Ryder Cup Review — The Coverage and Ads
For observers on the western side of the Atlantic, the 2018 Ryder Cup was not a good one. Yes, the Americans were thrashed, losing 17.5–10.5. Yes, the 6-hour time difference from France to the Eastern Time Zone meant that Tony Finau sent the first ball skyward around 2:10 A.M. over here.
But the issue that materially affected the vast number of golf fans who tuned into Golf Channel to watch the event was a far more basic one: it was damn near impossible to watch the golf.
And, lest you think that the ads were front-loaded on Friday:
The main nuggets from Andrew’s superbly thorough analysis of one of the event’s crucial hours (Saturday foursomes):
- 8 commercial breaks totaling 19:05 in ad time
- 13:30 of actual golf, including full shots, chips, putts, and pre-shot action within 15 seconds of a shot
- 27:25 of golf-adjacent material, including “ various promos, interviews, replays, player reactions, scoreboard reviews, or just general waiting while Johnny and Dan talked”
- Not one full swing from the DJ/Fowler v Stenson/Rose match
Criticizing the way networks televise and cover golf tournaments is old hat at this point. No Laying Up systematically aired out CBS for their coverage of the Northern Trust a few years ago, and Golf Digest’s breakdown of the shots vs commercials shown by TNT during this year’s PGA Championship feels like it could be a weekly segment at this point.
There are two crucial differences between those examples and this Ryder Cup.
There are only 24 players at the Ryder Cup.
Think about that. The PGA Tour’s smallest event is the Tour Championship, where 30 players tee it up. The event before that, the BMW Championship, hosts 70 competitors. World Golf Championship events have 78, the Masters this year had 87, and the Dell Tech (RIP TPC Boston, sorta) sports an even 100-player field.
At any one time during the Ryder Cup, there are a maximum of 24 players on the course. And that only happens during Sunday singles! For 2/3 of the event, all day Friday and Saturday, there are only four matches happening at once, with 16 players in action across no more than four holes!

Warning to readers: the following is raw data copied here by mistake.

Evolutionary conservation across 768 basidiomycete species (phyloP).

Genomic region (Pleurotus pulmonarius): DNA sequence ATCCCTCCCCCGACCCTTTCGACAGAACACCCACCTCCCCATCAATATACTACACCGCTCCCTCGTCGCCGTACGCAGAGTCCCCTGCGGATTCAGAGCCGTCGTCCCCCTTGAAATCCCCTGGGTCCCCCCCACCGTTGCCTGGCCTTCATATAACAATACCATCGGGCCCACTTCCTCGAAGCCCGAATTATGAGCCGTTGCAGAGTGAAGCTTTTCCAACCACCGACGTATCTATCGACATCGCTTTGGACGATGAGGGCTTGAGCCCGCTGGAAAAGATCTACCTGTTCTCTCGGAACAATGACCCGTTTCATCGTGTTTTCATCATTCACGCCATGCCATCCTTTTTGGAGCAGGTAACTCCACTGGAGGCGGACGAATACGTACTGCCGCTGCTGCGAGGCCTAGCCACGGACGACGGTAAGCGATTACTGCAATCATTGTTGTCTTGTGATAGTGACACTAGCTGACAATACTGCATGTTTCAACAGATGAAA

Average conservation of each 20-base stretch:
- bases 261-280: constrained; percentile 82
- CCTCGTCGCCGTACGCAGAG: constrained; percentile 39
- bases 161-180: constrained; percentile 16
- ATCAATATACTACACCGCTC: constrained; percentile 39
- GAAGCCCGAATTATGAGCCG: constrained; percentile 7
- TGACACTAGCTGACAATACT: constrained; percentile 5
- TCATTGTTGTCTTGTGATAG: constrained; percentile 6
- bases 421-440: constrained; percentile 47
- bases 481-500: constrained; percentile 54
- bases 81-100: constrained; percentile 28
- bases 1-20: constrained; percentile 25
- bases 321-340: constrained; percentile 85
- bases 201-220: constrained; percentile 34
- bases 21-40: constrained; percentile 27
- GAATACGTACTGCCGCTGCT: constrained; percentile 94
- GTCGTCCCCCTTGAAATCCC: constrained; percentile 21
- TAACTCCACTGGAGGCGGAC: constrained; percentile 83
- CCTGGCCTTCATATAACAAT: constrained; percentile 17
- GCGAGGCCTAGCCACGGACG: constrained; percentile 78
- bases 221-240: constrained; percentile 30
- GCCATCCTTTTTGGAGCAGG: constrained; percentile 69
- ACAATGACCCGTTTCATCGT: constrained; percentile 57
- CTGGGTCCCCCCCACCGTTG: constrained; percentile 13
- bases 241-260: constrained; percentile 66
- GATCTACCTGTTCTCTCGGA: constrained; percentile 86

In this context, those stats in the tweets above become even more staggering. There is simply no excuse to deprive the viewers of so much action when that action is spread across such a small number of players and holes.
When you attend regular stroke-play tournaments in person, you can choose to follow a group, pick a spot and post up, bounce around the course, or do some combination of the three. With so many players on the course, the odds of you actually witnessing a highlight-reel moment are relatively low. It’s more about the vibe, the course, and hopefully getting to see a few great shots.
Conversely, I attended the 2014 Ryder Cup at Gleneagles, and apart from being an incredibly fun time, it was stressful. With so few matches happening, every roar from an adjacent hole produced an aching pang of FOMO, as we had a 25% chance of following that match and had simply guessed wrong.
Enter the magic of television. With so few players on the course, this feeling of missing a momentum-swinging moment should be completely alleviated, as with the flip of a switch, the broadcast can cut to whichever match is producing the highest drama at any moment. Alas, as we know from the tweets above, television didn’t hold up its end of the bargain.
And this is baffling, because…
Golf Channel televised the event!